Republican Senators are considering convening a special gathering to assess their leadership following McConnell’s recent episodes of “freezing up.”
At 81 years old, Senate Minority Leader Mitch McConnell has been medically cleared to continue his duties after he experienced a second occurrence of freezing in the last month on Wednesday.
On Wednesday, an incident occurred at a press conference in Covington, Kentucky where Senate Majority Leader Mitch McConnell suddenly entered a catatonic state and was unable to speak. An aide came to his aid and quickly concluded the press conference.
While this episode was publicly witnessed, it is likely that similar episodes have occurred in private as well.
At the end of last month, Senator McConnell displayed an unresponsiveness and vacant expression during a Senate press conference.
This followed his hospitalization in March due to a concussion and broken bone sustained from a fall, which was followed by a period of rehabilitation before his return to the Senate mid-April.
As suggested by the Capitol physician, McConnell may be experiencing small seizures.
“I have consulted with Leader McConnell and conferred with his neurology team. After evaluating yesterday’s incident, I have informed Leader McConnell that he is medically clear to continue with his schedule as planned. Occasional lightheadedness is not uncommon in concussion recovery and can also be expected as a result of dehydration,” Capitol physician Brian Monahan said in a statement on Thursday.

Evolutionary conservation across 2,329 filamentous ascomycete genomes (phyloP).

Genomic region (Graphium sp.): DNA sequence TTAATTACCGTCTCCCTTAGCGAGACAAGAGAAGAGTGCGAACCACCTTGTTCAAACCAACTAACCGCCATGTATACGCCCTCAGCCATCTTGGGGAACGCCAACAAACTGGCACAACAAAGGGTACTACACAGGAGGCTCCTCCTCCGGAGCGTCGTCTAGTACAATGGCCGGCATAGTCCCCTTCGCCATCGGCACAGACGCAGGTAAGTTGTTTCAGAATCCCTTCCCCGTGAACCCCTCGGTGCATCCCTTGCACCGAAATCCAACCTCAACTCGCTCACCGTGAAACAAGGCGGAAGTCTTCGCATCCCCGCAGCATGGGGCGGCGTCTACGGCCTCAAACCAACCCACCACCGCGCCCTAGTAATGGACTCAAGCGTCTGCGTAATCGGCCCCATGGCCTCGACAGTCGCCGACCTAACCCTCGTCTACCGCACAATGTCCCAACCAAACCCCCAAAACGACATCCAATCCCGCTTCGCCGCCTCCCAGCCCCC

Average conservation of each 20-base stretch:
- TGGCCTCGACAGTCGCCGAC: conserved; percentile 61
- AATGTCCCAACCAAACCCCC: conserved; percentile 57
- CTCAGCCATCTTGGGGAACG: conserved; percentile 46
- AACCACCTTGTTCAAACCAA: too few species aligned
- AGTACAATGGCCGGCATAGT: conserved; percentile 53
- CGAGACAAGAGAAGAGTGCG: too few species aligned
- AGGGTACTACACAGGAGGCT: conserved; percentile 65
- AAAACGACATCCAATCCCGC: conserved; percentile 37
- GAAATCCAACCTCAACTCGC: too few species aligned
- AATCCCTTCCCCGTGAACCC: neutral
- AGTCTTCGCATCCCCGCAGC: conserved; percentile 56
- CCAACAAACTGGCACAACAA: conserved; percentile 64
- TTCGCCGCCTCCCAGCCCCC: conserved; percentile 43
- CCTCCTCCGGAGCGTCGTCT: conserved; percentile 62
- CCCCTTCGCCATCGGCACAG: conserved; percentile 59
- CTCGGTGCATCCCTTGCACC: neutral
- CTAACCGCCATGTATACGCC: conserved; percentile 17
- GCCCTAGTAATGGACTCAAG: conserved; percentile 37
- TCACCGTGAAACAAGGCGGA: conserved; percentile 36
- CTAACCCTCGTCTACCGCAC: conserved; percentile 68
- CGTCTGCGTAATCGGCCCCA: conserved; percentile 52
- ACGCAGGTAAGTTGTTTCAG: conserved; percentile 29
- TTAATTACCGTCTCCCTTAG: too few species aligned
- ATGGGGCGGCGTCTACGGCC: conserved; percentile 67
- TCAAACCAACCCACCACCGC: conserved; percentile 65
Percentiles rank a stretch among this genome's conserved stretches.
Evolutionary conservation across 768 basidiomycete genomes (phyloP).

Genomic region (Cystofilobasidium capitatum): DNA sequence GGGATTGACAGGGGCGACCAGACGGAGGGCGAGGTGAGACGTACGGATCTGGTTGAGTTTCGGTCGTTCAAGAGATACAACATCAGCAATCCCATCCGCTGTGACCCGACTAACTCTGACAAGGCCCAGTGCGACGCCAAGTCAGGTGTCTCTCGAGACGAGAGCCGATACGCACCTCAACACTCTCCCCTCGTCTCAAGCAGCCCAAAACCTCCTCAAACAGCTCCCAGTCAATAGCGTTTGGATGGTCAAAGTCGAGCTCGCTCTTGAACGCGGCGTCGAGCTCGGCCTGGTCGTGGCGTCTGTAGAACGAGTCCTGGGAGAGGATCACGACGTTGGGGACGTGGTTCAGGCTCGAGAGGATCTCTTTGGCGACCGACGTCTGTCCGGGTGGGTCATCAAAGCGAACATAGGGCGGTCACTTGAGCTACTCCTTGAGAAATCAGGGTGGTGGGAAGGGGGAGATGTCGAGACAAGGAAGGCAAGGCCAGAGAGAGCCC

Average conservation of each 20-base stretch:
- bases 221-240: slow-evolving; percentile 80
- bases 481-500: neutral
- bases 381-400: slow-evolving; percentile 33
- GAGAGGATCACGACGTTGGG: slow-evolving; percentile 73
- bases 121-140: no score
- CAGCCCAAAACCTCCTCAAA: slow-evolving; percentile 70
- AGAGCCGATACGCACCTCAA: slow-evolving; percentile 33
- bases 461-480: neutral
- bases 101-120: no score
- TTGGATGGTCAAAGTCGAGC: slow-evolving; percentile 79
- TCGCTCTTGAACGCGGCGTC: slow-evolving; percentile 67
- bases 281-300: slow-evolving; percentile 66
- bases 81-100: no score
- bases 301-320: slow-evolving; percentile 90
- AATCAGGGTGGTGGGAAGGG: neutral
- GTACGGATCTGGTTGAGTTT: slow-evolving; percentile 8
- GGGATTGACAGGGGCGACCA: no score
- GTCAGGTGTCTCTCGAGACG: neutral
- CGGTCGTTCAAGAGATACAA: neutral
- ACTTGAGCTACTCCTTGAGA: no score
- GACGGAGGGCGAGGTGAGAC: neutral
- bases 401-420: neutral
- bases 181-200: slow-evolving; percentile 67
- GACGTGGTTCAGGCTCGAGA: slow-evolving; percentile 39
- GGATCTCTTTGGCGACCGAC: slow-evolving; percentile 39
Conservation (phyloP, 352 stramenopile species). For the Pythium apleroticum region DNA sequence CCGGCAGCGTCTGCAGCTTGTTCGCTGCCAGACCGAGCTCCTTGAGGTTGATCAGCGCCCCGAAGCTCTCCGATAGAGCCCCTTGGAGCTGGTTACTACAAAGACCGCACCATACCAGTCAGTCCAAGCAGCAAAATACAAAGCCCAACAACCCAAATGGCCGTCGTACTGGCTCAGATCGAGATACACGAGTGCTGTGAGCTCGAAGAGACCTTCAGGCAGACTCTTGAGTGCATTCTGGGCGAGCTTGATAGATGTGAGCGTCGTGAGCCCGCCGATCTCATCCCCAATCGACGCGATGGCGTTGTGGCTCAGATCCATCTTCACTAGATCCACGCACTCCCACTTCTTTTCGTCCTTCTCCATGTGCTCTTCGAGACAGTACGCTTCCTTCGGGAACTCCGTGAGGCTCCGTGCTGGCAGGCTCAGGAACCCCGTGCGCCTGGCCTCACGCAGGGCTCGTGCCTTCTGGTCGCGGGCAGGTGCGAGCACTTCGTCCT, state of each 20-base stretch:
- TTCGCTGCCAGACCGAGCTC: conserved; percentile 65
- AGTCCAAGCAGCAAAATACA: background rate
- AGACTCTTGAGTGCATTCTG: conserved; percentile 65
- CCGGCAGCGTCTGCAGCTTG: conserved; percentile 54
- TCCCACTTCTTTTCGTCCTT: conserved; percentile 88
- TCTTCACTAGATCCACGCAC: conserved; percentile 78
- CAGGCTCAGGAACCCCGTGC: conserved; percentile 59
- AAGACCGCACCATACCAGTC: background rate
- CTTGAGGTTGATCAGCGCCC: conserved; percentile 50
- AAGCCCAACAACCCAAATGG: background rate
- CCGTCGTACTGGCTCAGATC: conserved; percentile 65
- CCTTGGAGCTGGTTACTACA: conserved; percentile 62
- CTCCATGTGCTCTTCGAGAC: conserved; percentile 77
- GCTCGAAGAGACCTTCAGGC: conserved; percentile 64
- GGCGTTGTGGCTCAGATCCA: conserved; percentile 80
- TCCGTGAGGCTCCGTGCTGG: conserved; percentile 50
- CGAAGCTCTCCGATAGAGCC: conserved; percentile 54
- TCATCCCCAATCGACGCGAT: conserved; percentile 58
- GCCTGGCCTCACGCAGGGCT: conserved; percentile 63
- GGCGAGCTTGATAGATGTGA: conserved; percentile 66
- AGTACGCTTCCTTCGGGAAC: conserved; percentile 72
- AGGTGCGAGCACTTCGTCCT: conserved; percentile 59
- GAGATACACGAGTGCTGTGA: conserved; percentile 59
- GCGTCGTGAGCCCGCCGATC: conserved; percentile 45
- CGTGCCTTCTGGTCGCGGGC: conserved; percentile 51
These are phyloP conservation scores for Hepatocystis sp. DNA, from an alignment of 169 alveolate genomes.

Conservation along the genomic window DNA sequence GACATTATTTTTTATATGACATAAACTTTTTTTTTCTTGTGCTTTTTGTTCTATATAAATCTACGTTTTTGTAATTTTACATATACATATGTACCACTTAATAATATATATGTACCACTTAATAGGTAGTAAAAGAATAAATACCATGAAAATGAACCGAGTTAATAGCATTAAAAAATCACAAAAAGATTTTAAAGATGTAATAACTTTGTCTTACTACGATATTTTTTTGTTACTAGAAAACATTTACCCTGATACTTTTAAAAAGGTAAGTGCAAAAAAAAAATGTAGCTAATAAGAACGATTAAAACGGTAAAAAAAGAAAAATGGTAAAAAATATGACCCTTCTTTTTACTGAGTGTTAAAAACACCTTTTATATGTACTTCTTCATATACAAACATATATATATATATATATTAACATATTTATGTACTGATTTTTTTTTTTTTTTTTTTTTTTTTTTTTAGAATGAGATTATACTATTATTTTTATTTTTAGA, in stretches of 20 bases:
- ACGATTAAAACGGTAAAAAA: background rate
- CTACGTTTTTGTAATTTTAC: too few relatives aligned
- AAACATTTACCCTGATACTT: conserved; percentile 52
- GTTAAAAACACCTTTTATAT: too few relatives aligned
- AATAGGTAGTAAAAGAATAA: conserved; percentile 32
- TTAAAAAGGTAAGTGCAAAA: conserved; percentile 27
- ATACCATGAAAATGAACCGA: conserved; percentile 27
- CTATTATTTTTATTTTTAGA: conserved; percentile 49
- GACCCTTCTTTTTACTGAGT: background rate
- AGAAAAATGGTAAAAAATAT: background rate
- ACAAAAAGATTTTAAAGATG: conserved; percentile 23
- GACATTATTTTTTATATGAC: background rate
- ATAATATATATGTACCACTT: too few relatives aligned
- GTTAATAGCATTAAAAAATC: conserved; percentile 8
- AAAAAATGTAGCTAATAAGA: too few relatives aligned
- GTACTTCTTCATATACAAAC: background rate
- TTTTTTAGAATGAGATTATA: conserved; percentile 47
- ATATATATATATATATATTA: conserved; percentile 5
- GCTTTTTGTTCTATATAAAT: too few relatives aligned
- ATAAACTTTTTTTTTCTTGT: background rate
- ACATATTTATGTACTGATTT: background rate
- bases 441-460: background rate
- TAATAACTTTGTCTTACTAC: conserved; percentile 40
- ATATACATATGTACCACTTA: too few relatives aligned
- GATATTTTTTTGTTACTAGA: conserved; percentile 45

A handful of GOP senators are weighing whether to force a fraught internal debate about their leadership’s future after Mitch McConnell’s second public freeze-up in a month.
Some rank-and-file Republicans have discussed the possibility of a broader conversation once senators return to Washington next week, according to a person directly involved in the conversations who confirmed them on condition of anonymity. The party leadership is not currently involved in those discussions, and nothing has been decided yet, this person added.
It takes just five Republican senators to force a special conference meeting, which is the most direct way to have a specific discussion about the minority leader after his public pause on Wednesday revived questions about his condition. But the Senate GOP also holds private lunches two or three times a week, giving members another forum for hashing out the direction of the party’s leadership — one that could forestall the need for a special confab.